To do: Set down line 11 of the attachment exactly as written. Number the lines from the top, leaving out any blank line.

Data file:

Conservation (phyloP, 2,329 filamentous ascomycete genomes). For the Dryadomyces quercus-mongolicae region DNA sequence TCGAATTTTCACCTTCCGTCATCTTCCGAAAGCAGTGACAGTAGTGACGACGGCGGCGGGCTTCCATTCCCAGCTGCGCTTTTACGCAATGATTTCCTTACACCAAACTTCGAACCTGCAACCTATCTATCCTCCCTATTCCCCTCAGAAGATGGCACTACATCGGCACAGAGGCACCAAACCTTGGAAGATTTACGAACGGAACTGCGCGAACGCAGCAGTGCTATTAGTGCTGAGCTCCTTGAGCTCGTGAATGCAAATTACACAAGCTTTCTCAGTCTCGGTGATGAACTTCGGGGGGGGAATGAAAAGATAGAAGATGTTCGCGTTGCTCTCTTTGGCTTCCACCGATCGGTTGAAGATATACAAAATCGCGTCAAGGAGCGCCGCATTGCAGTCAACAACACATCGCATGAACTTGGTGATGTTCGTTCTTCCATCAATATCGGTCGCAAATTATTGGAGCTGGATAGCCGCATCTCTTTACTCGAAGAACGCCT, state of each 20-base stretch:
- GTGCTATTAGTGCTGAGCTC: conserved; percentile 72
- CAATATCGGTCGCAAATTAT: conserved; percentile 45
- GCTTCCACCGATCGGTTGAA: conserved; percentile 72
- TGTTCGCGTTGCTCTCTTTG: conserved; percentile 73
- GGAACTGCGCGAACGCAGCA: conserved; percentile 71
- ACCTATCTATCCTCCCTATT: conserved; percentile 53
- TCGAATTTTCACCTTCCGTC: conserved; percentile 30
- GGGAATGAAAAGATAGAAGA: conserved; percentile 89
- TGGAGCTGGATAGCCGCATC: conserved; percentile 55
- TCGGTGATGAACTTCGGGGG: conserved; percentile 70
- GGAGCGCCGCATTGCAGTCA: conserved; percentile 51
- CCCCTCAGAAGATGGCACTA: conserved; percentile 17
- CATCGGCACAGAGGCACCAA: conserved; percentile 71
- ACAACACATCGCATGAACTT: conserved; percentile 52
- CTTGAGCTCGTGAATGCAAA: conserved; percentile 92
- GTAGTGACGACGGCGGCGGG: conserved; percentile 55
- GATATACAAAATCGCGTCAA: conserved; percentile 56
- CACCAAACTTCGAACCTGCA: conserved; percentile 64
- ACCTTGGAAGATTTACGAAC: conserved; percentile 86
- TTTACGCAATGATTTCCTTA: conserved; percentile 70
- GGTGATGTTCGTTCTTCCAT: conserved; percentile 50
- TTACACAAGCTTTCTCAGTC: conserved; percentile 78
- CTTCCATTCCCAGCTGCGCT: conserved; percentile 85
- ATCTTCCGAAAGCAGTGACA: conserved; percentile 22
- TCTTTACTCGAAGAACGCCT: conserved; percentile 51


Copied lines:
- TCGGTGATGAACTTCGGGGG: conserved; percentile 70